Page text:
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This eBook from the Gutenberg Project consists of approximately 170 pages of information about Vocal Mastery.
Then came three long, French windows, opening into a green garden.  Across the farther window stood a grand piano, loaded with music.  At the further end of the room, if memory serves, hung a large, full length portrait of the artist herself.  A writing desk, laden with souvenirs, stood near.  On the opposite side a divan covered with rich brocade; more paintings on the walls, one very large landscape by a celebrated German painter.

Before we could note further details, Mme. Lehmann stood in the doorway, then came forward and greeted us cordially.

How often I had seen her impersonate her great roles, both in Germany and America.  They were always of some queenly character.  Could it be possible this was the famous Lehmann, this simple housewife, in black skirt and white blouse, with a little apron as badge of home keeping.  But there was the stately tread, the grand manner, the graceful movement.  What mattered if the silver hair were drawn back severely from the face; there was the dignity of expression, classic features, penetrating glance and mobile mouth I remembered.

After chatting a short time and asking many questions about America, where her experiences had been so pleasant, our talk was interrupted, for a little, by a voice trial, which Madame had agreed to give.  Many young singers, from everywhere, were anxious to have expert judgment on their progress or attainments, so Lehmann was often appealed to and gave frequent auditions of this kind.  The fee was considerable, but she never kept a penny of it for herself; it all went to one of her favorite charities.  The young girl who on this day presented herself for the ordeal was an American, who, it seemed, had not carried her studies very far.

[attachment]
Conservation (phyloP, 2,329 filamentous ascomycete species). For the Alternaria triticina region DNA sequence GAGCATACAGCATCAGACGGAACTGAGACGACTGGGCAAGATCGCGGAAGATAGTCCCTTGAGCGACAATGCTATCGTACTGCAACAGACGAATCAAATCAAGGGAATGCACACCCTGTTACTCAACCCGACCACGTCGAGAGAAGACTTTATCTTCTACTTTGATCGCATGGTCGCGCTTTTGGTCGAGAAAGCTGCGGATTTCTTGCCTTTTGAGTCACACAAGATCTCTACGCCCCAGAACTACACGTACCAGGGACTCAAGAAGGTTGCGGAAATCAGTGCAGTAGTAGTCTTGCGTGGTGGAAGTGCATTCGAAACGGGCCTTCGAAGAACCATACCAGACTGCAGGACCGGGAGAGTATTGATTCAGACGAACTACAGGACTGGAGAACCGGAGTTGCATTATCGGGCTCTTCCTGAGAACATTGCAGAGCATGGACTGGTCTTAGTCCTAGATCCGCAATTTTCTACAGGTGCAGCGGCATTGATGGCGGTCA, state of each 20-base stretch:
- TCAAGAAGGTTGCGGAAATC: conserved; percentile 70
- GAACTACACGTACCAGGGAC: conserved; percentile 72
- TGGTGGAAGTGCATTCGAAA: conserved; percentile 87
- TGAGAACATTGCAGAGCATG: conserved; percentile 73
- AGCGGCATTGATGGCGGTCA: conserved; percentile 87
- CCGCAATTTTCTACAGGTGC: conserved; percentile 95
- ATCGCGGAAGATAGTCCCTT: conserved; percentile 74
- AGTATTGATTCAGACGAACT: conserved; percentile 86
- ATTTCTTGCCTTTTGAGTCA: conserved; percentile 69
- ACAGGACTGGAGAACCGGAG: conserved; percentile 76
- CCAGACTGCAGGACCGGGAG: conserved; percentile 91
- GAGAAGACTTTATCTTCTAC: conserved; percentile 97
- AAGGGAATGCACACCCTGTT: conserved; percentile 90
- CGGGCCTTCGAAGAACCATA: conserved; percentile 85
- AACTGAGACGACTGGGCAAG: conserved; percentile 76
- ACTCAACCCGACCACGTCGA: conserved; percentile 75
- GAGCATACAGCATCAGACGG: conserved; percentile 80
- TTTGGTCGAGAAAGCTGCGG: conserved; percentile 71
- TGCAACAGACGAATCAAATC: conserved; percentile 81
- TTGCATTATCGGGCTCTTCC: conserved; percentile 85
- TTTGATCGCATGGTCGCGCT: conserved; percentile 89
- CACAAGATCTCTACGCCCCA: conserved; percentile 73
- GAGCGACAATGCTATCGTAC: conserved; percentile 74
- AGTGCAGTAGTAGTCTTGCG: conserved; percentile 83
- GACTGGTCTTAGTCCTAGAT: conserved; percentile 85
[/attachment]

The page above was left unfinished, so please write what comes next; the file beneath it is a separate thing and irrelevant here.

EXAMINING A PUPIL

Mme. Lehmann seated herself at the piano and asked for scales and vocalizes.  The young girl, either from fright or poor training, did not make a very fortunate impression.  She could not seem to bring out a single pure steady tone, much less sing scales acceptably.

Madame with a resigned look finally asked for a song, which was given.  It was a little song of Franz, I remember.  Then Lehmann wheeled around on the stool and said to us, in German: 

“The girl cannot sing—­she has little or no voice to begin with, and has not been rightly trained.”  Then to the young girl she said, kindly, in English: 

“My dear young lady, you have almost everything to learn about singing, for as yet you cannot even sing one tone correctly; you cannot even speak correctly.  First of all you need physical development; you must broaden your chest through breathing exercises; you are too thin chested.  You must become physically stronger if you ever hope to sing acceptably.  Then you must study diction and languages.  This is absolutely necessary for the singer.  Above all you must know how to pronounce and sing in your own language.  So many do not think it necessary to study their own language; they think they know that already; but one’s mother tongue requires study as well as any other language.

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